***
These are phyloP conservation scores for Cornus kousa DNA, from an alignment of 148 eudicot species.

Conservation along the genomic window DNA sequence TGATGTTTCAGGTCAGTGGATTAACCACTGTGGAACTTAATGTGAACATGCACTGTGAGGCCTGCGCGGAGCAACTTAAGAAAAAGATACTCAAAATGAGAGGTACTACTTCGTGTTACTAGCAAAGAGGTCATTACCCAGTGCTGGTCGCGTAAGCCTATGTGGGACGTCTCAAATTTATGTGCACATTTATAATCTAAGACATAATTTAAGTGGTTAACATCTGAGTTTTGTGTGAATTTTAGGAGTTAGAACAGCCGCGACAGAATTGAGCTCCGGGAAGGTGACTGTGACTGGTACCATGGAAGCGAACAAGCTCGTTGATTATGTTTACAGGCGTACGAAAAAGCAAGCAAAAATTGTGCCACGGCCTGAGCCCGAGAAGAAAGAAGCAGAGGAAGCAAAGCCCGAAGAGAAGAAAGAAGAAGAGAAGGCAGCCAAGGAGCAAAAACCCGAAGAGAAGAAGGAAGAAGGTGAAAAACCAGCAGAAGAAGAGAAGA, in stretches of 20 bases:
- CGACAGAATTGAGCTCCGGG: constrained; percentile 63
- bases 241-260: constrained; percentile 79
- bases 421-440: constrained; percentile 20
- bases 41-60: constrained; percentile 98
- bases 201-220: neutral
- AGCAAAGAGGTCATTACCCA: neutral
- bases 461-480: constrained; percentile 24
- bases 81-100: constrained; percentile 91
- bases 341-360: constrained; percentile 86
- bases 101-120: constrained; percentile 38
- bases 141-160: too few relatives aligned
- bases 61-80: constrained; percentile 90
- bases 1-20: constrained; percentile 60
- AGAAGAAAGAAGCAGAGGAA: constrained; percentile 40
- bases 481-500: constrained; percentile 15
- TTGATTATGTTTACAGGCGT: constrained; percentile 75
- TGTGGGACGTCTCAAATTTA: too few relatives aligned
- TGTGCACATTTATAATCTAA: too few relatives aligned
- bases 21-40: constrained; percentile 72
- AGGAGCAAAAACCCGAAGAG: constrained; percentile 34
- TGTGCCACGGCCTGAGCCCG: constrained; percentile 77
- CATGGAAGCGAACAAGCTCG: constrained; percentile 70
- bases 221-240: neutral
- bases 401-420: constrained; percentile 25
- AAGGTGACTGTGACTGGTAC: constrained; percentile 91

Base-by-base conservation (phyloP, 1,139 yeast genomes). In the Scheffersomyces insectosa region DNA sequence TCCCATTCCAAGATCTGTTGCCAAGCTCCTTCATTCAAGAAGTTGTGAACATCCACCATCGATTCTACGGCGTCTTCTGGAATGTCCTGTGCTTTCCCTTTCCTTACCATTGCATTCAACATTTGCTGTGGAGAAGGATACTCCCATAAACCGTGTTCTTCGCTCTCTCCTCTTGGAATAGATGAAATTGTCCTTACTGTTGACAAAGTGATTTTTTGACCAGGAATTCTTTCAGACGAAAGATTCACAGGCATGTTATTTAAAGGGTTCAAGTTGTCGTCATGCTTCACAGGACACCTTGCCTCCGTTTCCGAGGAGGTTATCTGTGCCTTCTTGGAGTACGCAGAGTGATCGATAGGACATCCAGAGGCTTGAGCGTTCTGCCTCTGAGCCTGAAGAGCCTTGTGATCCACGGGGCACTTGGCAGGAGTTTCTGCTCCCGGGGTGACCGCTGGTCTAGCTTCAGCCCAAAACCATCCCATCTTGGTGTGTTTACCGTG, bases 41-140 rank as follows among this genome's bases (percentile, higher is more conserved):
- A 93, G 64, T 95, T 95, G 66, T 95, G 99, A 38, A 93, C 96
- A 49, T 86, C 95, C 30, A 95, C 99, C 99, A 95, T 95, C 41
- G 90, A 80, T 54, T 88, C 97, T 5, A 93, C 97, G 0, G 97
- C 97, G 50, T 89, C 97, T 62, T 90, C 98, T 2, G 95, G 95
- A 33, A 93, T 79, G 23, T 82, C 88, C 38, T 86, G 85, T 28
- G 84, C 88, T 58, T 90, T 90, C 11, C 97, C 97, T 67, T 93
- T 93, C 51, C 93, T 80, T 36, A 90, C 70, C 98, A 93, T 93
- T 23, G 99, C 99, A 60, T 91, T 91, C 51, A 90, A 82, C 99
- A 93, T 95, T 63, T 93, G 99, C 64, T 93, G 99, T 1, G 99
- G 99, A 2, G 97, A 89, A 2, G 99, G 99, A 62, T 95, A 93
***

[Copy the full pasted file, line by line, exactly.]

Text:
These are phyloP conservation scores for Cornus kousa DNA, from an alignment of 148 eudicot species.

Conservation along the genomic window DNA sequence TGATGTTTCAGGTCAGTGGATTAACCACTGTGGAACTTAATGTGAACATGCACTGTGAGGCCTGCGCGGAGCAACTTAAGAAAAAGATACTCAAAATGAGAGGTACTACTTCGTGTTACTAGCAAAGAGGTCATTACCCAGTGCTGGTCGCGTAAGCCTATGTGGGACGTCTCAAATTTATGTGCACATTTATAATCTAAGACATAATTTAAGTGGTTAACATCTGAGTTTTGTGTGAATTTTAGGAGTTAGAACAGCCGCGACAGAATTGAGCTCCGGGAAGGTGACTGTGACTGGTACCATGGAAGCGAACAAGCTCGTTGATTATGTTTACAGGCGTACGAAAAAGCAAGCAAAAATTGTGCCACGGCCTGAGCCCGAGAAGAAAGAAGCAGAGGAAGCAAAGCCCGAAGAGAAGAAAGAAGAAGAGAAGGCAGCCAAGGAGCAAAAACCCGAAGAGAAGAAGGAAGAAGGTGAAAAACCAGCAGAAGAAGAGAAGA, in stretches of 20 bases:
- CGACAGAATTGAGCTCCGGG: constrained; percentile 63
- bases 241-260: constrained; percentile 79
- bases 421-440: constrained; percentile 20
- bases 41-60: constrained; percentile 98
- bases 201-220: neutral
- AGCAAAGAGGTCATTACCCA: neutral
- bases 461-480: constrained; percentile 24
- bases 81-100: constrained; percentile 91
- bases 341-360: constrained; percentile 86
- bases 101-120: constrained; percentile 38
- bases 141-160: too few relatives aligned
- bases 61-80: constrained; percentile 90
- bases 1-20: constrained; percentile 60
- AGAAGAAAGAAGCAGAGGAA: constrained; percentile 40
- bases 481-500: constrained; percentile 15
- TTGATTATGTTTACAGGCGT: constrained; percentile 75
- TGTGGGACGTCTCAAATTTA: too few relatives aligned
- TGTGCACATTTATAATCTAA: too few relatives aligned
- bases 21-40: constrained; percentile 72
- AGGAGCAAAAACCCGAAGAG: constrained; percentile 34
- TGTGCCACGGCCTGAGCCCG: constrained; percentile 77
- CATGGAAGCGAACAAGCTCG: constrained; percentile 70
- bases 221-240: neutral
- bases 401-420: constrained; percentile 25
- AAGGTGACTGTGACTGGTAC: constrained; percentile 91

Base-by-base conservation (phyloP, 1,139 yeast genomes). In the Scheffersomyces insectosa region DNA sequence TCCCATTCCAAGATCTGTTGCCAAGCTCCTTCATTCAAGAAGTTGTGAACATCCACCATCGATTCTACGGCGTCTTCTGGAATGTCCTGTGCTTTCCCTTTCCTTACCATTGCATTCAACATTTGCTGTGGAGAAGGATACTCCCATAAACCGTGTTCTTCGCTCTCTCCTCTTGGAATAGATGAAATTGTCCTTACTGTTGACAAAGTGATTTTTTGACCAGGAATTCTTTCAGACGAAAGATTCACAGGCATGTTATTTAAAGGGTTCAAGTTGTCGTCATGCTTCACAGGACACCTTGCCTCCGTTTCCGAGGAGGTTATCTGTGCCTTCTTGGAGTACGCAGAGTGATCGATAGGACATCCAGAGGCTTGAGCGTTCTGCCTCTGAGCCTGAAGAGCCTTGTGATCCACGGGGCACTTGGCAGGAGTTTCTGCTCCCGGGGTGACCGCTGGTCTAGCTTCAGCCCAAAACCATCCCATCTTGGTGTGTTTACCGTG, bases 41-140 rank as follows among this genome's bases (percentile, higher is more conserved):
- A 93, G 64, T 95, T 95, G 66, T 95, G 99, A 38, A 93, C 96
- A 49, T 86, C 95, C 30, A 95, C 99, C 99, A 95, T 95, C 41
- G 90, A 80, T 54, T 88, C 97, T 5, A 93, C 97, G 0, G 97
- C 97, G 50, T 89, C 97, T 62, T 90, C 98, T 2, G 95, G 95
- A 33, A 93, T 79, G 23, T 82, C 88, C 38, T 86, G 85, T 28
- G 84, C 88, T 58, T 90, T 90, C 11, C 97, C 97, T 67, T 93
- T 93, C 51, C 93, T 80, T 36, A 90, C 70, C 98, A 93, T 93
- T 23, G 99, C 99, A 60, T 91, T 91, C 51, A 90, A 82, C 99
- A 93, T 95, T 63, T 93, G 99, C 64, T 93, G 99, T 1, G 99
- G 99, A 2, G 97, A 89, A 2, G 99, G 99, A 62, T 95, A 93